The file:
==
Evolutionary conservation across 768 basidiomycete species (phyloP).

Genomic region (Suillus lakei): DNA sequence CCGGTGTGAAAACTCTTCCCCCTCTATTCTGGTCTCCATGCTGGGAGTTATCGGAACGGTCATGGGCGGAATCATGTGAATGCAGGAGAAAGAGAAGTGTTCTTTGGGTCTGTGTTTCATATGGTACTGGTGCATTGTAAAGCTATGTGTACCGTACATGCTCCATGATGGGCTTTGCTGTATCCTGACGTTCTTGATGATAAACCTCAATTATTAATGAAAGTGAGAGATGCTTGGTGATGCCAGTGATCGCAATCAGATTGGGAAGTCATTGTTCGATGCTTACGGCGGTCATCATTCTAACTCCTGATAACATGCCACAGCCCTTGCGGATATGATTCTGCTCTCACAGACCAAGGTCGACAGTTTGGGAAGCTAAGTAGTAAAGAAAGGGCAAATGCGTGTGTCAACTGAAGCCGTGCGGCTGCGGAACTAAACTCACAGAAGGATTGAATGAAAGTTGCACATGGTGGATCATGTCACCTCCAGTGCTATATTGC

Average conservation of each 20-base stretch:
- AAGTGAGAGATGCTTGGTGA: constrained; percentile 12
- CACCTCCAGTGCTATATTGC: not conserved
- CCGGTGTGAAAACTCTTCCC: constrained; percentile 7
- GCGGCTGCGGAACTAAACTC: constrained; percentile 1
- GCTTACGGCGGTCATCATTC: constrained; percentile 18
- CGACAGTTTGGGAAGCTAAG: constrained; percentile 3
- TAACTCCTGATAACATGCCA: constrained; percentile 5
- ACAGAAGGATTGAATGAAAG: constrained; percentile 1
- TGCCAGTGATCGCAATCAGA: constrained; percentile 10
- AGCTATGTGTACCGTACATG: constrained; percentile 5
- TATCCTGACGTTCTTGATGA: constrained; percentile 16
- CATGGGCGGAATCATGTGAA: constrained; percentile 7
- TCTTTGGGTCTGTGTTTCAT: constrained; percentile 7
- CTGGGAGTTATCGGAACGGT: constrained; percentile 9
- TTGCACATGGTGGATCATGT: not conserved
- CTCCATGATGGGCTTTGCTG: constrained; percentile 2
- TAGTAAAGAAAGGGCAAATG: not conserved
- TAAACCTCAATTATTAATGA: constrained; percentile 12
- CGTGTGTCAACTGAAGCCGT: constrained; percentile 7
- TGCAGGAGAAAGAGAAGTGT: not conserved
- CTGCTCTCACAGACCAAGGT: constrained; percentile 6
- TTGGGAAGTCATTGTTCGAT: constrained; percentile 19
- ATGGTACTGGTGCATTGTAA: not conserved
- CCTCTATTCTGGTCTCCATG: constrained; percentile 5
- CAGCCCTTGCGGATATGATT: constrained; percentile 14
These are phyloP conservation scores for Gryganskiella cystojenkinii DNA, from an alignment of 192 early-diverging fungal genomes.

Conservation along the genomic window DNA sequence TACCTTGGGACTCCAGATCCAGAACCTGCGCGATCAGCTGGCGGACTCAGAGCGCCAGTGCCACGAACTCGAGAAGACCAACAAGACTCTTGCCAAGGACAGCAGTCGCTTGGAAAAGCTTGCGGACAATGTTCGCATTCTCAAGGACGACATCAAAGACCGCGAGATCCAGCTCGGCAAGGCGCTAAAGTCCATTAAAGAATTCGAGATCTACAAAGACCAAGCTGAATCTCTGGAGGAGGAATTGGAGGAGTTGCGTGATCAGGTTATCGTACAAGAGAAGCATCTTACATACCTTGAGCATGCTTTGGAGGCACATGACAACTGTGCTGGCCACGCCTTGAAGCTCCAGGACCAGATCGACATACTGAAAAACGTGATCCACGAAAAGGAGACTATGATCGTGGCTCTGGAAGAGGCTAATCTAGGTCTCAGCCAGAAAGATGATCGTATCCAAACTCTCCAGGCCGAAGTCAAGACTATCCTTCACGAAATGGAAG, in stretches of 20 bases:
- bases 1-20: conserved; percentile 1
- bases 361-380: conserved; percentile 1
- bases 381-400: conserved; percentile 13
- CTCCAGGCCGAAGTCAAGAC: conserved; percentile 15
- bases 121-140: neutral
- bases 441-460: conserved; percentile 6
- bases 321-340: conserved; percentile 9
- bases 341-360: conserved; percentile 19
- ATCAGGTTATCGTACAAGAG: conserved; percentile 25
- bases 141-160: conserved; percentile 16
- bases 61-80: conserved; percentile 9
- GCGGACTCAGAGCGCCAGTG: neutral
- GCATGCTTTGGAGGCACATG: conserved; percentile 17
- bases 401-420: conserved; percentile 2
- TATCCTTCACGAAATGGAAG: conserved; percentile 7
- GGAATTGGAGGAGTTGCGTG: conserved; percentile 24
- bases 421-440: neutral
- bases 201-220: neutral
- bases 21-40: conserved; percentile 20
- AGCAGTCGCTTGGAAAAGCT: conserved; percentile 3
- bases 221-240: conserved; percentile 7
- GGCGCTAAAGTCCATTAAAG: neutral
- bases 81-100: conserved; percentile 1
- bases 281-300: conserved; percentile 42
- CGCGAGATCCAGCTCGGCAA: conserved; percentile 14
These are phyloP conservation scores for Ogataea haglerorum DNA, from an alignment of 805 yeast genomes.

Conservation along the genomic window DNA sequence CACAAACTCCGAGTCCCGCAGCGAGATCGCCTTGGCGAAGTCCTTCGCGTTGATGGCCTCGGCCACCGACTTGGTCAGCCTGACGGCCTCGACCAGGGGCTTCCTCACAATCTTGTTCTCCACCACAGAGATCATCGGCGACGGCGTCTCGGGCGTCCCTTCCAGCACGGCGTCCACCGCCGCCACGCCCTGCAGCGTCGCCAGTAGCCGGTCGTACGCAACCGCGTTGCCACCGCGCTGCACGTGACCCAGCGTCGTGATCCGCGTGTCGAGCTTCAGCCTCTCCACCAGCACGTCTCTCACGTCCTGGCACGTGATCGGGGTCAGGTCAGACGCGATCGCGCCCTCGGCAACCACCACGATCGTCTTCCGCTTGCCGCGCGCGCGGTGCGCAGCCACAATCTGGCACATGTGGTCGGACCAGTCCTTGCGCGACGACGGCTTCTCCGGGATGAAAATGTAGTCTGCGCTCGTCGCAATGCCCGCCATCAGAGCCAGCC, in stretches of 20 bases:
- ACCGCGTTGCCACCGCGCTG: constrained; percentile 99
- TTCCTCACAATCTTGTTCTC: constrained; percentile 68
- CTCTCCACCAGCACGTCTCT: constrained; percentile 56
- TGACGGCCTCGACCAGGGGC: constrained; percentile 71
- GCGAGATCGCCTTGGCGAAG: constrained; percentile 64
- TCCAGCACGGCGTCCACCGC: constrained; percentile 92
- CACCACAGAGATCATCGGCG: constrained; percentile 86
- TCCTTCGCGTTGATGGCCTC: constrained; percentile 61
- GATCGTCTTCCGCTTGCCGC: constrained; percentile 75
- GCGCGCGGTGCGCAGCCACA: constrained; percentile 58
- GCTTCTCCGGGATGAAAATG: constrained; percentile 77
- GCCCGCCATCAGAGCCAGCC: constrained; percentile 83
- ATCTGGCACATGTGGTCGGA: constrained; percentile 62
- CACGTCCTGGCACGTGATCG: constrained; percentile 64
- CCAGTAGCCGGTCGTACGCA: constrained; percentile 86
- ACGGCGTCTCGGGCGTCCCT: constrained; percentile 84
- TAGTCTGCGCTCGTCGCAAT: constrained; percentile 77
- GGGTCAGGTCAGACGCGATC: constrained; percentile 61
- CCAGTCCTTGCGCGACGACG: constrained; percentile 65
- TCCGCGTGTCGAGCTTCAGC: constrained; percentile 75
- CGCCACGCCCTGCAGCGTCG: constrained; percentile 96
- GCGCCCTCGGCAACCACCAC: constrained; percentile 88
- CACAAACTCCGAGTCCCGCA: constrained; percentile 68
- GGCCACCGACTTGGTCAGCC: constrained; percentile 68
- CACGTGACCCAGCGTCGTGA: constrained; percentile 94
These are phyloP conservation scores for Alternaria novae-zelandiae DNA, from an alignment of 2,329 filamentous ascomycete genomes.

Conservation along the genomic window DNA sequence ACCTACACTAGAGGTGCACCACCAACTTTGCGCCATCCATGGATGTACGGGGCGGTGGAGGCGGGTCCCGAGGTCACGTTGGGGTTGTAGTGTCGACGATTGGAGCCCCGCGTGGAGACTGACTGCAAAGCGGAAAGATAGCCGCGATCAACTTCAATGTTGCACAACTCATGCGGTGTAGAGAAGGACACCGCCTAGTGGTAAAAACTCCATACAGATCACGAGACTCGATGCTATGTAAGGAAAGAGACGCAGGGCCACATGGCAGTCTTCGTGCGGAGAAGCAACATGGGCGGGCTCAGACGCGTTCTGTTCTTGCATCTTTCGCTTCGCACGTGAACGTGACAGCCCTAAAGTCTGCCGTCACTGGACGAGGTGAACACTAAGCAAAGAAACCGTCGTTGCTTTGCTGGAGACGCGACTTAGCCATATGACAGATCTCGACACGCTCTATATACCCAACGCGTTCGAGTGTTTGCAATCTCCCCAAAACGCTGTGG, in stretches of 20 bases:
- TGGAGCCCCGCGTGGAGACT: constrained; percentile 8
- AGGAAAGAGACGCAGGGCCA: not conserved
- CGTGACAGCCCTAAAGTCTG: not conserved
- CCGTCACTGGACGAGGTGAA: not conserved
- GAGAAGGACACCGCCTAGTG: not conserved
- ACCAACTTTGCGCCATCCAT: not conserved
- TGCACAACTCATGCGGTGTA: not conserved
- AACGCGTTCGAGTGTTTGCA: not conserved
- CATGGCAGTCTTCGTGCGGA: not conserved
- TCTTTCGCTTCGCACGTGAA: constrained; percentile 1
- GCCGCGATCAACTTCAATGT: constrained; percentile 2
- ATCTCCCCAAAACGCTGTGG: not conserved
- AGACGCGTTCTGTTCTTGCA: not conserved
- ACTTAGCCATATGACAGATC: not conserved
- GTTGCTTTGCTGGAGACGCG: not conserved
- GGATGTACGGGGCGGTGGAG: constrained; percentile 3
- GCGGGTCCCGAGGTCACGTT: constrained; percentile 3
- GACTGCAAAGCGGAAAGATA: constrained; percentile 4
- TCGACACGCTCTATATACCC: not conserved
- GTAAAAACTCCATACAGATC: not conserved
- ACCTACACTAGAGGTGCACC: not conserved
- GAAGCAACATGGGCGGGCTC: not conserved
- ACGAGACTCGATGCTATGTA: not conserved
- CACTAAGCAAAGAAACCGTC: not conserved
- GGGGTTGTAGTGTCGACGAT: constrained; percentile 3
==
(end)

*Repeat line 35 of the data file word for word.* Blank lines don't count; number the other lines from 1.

- bases 121-140: neutral